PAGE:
Conference told of attacks on Famine refugees
A conference on racism recalled at the weekend how Irish Famine refugees "were set upon and beaten in Britain".
Such was the prejudice against them that even Frederick Engels, benefactor of Karl Marx, could say of the Irishman: "His crudity places him little above the savage."
In a keynote address to the Irish School of Ecumenics conference at Christ Church Cathedral, Dublin, a Methodist Minister, Rev Dr Sahr Yambasu, quoted from The Irish in Britain (1963) by John Archer Jackson.
"Their strange and `foreign' customs represented a threat to the native population. The Irishman's clothes, his brogue and general appearance, even when he was not speaking in Gaelic, singled him out from the rest of the community as an outsider, a stranger in the midst," it said.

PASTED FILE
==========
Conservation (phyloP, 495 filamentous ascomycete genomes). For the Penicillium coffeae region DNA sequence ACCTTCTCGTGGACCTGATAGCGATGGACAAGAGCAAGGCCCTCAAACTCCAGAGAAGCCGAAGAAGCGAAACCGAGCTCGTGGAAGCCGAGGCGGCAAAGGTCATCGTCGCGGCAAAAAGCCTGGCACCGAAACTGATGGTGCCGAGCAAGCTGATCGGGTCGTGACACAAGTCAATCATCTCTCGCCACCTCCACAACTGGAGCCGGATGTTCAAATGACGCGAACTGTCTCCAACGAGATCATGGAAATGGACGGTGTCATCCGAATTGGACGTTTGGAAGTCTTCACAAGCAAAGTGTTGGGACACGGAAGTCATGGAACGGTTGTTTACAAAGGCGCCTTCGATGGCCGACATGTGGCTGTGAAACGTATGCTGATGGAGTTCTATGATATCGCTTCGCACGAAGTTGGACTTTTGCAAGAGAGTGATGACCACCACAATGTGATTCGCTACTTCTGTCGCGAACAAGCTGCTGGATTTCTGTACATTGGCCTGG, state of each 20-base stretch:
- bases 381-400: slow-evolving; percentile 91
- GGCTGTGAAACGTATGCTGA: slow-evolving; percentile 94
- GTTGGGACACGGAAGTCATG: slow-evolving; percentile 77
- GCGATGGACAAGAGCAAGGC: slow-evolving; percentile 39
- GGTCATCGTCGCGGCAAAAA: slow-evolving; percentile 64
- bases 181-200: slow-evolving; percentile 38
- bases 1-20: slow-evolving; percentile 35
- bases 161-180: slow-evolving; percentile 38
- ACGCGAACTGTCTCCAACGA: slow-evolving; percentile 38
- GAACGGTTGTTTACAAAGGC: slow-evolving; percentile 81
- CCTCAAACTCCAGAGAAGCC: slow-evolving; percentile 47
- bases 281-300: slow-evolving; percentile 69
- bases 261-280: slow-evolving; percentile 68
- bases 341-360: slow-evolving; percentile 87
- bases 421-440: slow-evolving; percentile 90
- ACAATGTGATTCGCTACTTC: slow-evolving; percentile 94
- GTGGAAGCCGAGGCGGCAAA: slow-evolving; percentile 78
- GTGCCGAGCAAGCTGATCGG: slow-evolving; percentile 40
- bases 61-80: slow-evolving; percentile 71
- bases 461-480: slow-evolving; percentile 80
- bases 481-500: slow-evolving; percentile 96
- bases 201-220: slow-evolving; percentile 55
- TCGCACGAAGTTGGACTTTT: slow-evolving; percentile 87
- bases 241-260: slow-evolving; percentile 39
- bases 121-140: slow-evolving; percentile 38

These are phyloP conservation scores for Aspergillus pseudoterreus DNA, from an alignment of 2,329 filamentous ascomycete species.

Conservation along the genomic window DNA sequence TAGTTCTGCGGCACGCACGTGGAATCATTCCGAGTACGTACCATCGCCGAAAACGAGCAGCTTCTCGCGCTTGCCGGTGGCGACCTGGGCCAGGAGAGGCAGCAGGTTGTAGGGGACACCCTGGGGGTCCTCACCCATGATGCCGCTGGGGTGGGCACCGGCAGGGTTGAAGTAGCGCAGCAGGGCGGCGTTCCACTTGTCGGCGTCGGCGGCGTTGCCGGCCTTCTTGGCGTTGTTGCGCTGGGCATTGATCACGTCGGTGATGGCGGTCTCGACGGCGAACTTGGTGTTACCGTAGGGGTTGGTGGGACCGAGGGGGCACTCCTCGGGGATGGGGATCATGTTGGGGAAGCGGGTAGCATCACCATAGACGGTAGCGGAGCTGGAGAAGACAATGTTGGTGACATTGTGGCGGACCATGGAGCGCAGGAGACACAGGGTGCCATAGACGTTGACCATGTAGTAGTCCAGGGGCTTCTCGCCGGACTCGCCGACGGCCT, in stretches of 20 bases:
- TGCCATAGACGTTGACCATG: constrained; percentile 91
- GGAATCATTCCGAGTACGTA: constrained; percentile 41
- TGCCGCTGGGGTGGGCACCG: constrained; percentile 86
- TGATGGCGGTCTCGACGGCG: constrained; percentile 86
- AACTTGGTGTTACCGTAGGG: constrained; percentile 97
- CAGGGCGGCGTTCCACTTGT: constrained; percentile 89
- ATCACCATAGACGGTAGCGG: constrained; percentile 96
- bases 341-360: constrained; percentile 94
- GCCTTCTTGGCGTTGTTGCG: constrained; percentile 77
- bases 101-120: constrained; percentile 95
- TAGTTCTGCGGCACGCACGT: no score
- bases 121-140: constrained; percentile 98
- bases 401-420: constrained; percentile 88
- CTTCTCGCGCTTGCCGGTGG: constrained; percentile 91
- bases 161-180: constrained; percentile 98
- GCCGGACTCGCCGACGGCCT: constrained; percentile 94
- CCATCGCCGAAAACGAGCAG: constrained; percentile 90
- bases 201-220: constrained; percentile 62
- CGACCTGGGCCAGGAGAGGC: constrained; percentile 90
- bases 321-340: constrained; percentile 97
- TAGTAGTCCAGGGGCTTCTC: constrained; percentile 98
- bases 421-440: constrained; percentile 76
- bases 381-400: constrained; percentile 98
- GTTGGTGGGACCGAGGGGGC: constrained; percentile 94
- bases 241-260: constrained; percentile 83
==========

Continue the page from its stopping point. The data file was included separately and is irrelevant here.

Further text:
Dr Yambasu, who is from Sierra Leone but ministers in Wicklow and Arklow, said that today, however, as strangers came to Ireland "willingly or forced by circumstances", fear of the stranger had taken ugly forms.
Nor was this recent. He quoted from the experiences of a Chilean refugee in the State since the early 1970s. "Racism and prejudice had a big effect on the Chilean refugees and caused many problems for our families . . . We looked and spoke differently from them and rather than talk with us they began to fight with us," he said.
Since 1991 more than 100 nationalities had sought refuge in Ireland, Dr Yambasu said. Scaremongering by some media and authorities had resulted "in an outpouring of racist physical, verbal and institutional abuse directed at anyone considered to be a refugee, especially if they are black". They were "the really unwelcomed strangers in our midst".